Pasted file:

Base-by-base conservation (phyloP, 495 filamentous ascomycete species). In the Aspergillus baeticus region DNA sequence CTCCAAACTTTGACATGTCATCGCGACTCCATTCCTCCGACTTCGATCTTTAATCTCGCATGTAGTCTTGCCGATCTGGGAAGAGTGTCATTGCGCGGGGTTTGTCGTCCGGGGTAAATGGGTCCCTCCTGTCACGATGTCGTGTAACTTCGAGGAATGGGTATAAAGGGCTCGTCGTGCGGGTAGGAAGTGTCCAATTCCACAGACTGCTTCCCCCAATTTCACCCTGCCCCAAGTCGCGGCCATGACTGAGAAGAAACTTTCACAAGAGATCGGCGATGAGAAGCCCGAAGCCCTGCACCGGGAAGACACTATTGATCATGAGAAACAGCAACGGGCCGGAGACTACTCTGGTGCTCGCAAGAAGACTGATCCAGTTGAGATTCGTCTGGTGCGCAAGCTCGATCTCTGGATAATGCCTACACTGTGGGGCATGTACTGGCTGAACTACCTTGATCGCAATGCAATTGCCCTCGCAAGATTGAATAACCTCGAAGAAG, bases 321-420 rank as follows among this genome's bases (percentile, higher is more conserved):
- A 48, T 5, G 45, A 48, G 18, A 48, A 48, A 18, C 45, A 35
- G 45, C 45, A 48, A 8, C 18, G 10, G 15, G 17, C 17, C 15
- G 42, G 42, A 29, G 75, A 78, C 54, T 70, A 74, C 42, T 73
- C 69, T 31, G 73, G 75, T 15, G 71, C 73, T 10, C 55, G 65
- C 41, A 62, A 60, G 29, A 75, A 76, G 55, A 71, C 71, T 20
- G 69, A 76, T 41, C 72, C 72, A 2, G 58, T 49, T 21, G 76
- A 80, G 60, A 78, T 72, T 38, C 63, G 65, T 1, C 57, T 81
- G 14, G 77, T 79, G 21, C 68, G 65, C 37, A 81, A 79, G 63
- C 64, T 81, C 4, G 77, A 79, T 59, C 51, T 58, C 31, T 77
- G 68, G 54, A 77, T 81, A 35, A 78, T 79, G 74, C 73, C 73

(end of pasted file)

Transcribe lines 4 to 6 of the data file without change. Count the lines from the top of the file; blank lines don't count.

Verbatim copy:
- G 42, G 42, A 29, G 75, A 78, C 54, T 70, A 74, C 42, T 73
- C 69, T 31, G 73, G 75, T 15, G 71, C 73, T 10, C 55, G 65
- C 41, A 62, A 60, G 29, A 75, A 76, G 55, A 71, C 71, T 20